Taken from Rolling Stone (Sep 23, 2020)
Rolling Stone 500: Kendrick Lamar's Hip-Hop Game Changer 'To Pimp a Butterfly'
How a trip to South Africa and a crew of jazz, soul, and funk all-stars played into the MC's landmark 2015 LP
by Elias Leight
Read how a trip to South Africa inspired Kendrick Lamar's momentous third LP 'To Pimp a Butterfly'. Josh Brasted/WireImage/Getty Images
As part of our newly updated survey of the 500 Greatest Albums of All Time, we're publishing a series of pieces on the making of key albums from the list. Kendrick Lamar's To Pimp a Butterfly came in at number 19.
The first time the Parliament-Funkadelic legend George Clinton heard the rising Compton rapper Kendrick Lamar, he was underwhelmed. "I knew 'Bitch Don't Kill My Vibe' and thought it sounded silly as hell," the funkateer recalled.
But Clinton agreed to meet with Lamar while the rapper was working on his second major-label album, and the veteran's opinion changed immediately. "The conversations we had reminded me of myself in '68 and '69; he had that same kind of enthusiasm about social issues and the world," Clinton explained. "He captured my mind right away. ... I said, 'If you writing songs about that shit, and you're already popular, you're gonna be the one!'"
Clinton wasn't wrong: Lamar's To Pimp a Butterfly, which came out in 2015, is a music-industry unicorn - not only one of the most critically acclaimed releases of the last decade, but a million-seller, an album that earned the admiration of President Barack Obama, while also offering an anthem to protesters in the street.
"That record changed music, and we're still seeing the effects of it," declared Kamasi Washington, who contributed saxophone and string arrangements. "It meant that intellectually stimulating music doesn't have to be underground. It can be mainstream."
The initial jolt of inspiration for To Pimp a Butterfly came while Lamar was visiting South Africa, a trip that included a visit to Robben Island, where Nelson Mandela was in prison for 18 years. "I felt like I belonged in Africa," Lamar said. "I saw all the things that I wasn't taught. Probably one of the hardest things to do is put [together] a concept on how beautiful a place can be, and tell a person this while they're still in the ghettos of Compton. I wanted to put that experience in the music." Lamar had already recorded some material for a second album, but he scrapped it.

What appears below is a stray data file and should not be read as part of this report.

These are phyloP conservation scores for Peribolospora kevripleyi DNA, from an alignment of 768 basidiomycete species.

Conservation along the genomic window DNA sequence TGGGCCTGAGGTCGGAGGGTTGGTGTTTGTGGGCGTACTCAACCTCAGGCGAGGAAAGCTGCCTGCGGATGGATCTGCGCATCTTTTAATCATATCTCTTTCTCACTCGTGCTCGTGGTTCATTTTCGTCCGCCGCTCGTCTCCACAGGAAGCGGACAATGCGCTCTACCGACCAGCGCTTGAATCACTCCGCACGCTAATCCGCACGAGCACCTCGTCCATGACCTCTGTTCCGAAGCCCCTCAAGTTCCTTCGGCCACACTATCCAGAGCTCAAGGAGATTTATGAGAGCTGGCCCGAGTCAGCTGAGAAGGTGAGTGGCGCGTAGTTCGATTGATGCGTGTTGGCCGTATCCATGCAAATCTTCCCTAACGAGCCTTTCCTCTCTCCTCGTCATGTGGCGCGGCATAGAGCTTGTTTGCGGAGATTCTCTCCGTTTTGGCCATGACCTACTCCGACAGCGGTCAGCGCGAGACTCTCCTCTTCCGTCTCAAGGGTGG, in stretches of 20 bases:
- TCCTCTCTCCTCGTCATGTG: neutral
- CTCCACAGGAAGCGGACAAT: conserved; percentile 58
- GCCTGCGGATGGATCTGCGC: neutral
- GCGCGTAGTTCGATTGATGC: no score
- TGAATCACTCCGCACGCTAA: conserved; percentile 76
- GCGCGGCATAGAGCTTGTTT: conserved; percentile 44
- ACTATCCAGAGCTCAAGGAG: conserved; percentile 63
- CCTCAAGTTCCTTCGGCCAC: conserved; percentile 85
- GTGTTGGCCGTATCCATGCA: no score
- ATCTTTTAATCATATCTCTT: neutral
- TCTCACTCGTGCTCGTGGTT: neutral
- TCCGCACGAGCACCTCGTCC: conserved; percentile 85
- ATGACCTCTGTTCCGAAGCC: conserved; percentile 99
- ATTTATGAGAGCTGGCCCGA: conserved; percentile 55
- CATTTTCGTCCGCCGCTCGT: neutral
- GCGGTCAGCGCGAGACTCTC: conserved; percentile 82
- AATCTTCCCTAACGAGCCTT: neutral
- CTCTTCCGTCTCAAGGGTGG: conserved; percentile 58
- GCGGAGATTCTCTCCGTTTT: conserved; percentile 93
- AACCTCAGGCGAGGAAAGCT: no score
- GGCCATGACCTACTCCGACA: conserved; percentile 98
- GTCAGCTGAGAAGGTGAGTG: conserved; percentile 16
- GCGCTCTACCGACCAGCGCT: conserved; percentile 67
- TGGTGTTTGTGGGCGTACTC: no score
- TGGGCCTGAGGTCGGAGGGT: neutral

Accomplishing his new vision required a murderers' row of collaborators, not just Lamar's regular accomplices - including the producers and instrumentalists Terrace Martin and Sounwave - but luminaries from soul (Ron Isley, Lalah Hathaway), funk (Clinton), and hip-hop (Dr. Dre, Pharrell Williams, Pete Rock, Snoop Dogg). In addition, Lamar leaned on a crew of musical polymaths who move easily between genres, including Washington on saxophone, Robert Glasper on keyboards, Thundercat on bass, and Bilal on backing vocals.
Lamar sparked, shaped, and synthesized songs all at once. "He can instantly write a song that's dope as hell," Washington explained, "but then spend the time to meticulously work it out and make it perfect." "King Kunta" started as "the jazziest thing ever with pretty flutes," according to Sounwave, until Lamar instructed the producer to "make it nasty." Lamar caught Thundercat playing an unreleased track from the L.A. underground hip-hop act Sa-Ra; the rapper liked it so much he called up Sa-Ra's Taz Arnold, who went on to help produce three To Pimp a Butterfly tracks.
Time was no object - Lamar sat with Pharrell's beat for "Alright" for six months before transforming it into a mantra of persistence that the men and women protesting police brutality turned into an anthem in 2015. Lamar also nursed the beat to "The Blacker the Berry"; when Mike Brown was murdered, the rapper pivoted to address the killing in his lyrics.
When To Pimp a Butterfly finally came out, "it went beyond everything else ... harmonically, instrumentation-wise, structurally, lyrically," Washington said. "I feel like people's expectations of themselves changed, too. It just didn't change the music. It changed the audience."